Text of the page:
During renovations or redecorations a lot of work has to be done; like cabling, plumbing, screeding, plastering, wall-papering, painting etc. When you also plan to have a new wooden floor installed it is very important to schedule this job at the end of the 'line'.
Basically you first have to do all the 'wet-work' in and around the room(s) you plan to have wooden flooring in, plus allow sufficient time for the excess moist of plastering and/or painting to evaporate.
We advised BBC's DIY-SOS team the same when we were asked if it would be possible for us to install one of our quality wooden floors (on short notice).
The short notice wasn't the problem, the fact we would have just one day to install it neither. The fact that there was going to be a lot of plastering and painting in the days before was the problem.
You really shouldn't install a wooden floor (wood-engineered included) straight after the last day of plastering or painting.
Since DIY-SOS is always working on a very tight time-schedule we advised the team to source another type of floor-covering. Of course, in the future we are more than happy to help them out - as long as their project doesn't involve massive plaster work beforehand.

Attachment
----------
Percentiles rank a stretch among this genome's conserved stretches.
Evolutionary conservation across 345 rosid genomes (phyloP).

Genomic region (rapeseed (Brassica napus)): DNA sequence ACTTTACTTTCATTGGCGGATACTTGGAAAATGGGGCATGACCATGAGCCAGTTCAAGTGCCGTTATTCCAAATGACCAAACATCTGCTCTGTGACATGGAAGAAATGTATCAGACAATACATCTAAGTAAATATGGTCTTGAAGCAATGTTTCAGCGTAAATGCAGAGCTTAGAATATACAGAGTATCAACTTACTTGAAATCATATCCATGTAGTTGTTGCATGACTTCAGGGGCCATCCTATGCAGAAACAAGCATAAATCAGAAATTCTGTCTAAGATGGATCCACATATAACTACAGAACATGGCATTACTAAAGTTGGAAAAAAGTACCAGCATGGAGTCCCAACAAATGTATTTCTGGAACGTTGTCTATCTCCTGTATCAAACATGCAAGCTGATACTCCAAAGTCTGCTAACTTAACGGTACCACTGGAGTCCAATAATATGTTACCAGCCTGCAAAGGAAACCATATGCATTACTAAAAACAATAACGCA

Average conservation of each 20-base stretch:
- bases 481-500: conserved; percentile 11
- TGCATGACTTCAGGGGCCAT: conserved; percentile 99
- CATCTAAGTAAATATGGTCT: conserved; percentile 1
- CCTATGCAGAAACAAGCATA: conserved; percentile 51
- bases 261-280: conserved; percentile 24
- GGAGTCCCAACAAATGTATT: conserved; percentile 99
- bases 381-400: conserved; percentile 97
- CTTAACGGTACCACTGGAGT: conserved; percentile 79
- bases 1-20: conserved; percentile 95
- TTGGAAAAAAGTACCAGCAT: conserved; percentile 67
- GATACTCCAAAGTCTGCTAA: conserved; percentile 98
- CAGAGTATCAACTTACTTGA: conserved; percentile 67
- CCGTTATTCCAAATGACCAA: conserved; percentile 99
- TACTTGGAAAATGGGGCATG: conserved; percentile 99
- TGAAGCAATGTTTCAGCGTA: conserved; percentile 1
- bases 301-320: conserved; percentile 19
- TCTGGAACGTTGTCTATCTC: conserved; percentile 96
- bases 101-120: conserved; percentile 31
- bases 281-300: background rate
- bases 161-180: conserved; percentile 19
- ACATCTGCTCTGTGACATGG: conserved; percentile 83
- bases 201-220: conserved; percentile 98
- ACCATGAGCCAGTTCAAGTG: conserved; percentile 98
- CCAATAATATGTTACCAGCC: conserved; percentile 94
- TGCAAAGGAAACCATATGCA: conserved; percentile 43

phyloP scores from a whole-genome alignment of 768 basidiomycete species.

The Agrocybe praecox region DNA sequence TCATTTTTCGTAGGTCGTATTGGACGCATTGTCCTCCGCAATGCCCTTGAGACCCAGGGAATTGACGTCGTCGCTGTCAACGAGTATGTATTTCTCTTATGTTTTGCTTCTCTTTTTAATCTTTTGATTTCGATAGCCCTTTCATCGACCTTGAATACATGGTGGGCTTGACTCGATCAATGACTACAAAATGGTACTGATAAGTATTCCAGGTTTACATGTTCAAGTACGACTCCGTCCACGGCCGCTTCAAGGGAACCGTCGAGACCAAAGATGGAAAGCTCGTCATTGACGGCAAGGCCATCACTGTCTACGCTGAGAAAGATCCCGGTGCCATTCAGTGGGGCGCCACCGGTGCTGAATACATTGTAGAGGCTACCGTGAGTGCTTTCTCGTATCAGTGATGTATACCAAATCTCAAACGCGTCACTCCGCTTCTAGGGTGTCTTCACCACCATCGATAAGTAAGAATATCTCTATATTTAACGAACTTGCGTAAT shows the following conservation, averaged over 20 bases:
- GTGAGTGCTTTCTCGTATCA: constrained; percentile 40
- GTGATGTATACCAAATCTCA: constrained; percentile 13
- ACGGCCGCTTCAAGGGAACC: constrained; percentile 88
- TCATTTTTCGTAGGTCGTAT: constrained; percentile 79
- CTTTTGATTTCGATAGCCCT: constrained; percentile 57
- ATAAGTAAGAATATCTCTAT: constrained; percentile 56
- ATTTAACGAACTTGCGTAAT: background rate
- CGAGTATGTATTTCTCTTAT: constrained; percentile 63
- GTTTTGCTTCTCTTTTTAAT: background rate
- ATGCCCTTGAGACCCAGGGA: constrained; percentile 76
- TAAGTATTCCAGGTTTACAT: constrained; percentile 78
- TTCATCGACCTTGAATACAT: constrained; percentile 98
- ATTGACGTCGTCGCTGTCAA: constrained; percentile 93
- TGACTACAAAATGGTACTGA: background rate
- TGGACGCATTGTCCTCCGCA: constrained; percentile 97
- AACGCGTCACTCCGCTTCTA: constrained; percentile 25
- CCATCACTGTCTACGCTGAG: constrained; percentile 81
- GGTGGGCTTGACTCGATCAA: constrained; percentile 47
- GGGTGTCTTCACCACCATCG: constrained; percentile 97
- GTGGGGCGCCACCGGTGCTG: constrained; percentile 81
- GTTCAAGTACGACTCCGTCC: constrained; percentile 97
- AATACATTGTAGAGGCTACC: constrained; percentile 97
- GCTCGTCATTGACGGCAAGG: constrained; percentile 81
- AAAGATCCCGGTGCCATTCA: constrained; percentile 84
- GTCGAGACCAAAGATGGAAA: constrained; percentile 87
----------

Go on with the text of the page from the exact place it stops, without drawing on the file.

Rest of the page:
In renovation projects like this it comes in handy when you have a hygrometer in the room(s) you're working in as a guide to when the moist of plastering and painting is gone. You can speed up this process with sufficient ventilation, where the excess moist in the air is drawn out of the room - even in winter, just open the windows for 5 - 10 minutes every hour.
For screed work (or new concrete) there is a practical 'rule of thumb': every inch (2.5 cm) of screed/concrete needs 30 days to dry-out naturally before any floor-covering (but especially wooden floors) can be installed without causing problems of expansion or cupping straight away. The moist in the screed/concrete should be around 2% - 2.5% tops before you can start the installation of a wooden floor.
When you install a wooden floor on a still too wet underfloor you will notice this pretty soon. The wood will absorb the moist of the screed/concrete (even when a combi-underlayment is installed) and expand very quickly.
So be patient and prepare your 'when-to-do-what-task' list carefully but practically.
Better safe than sorry.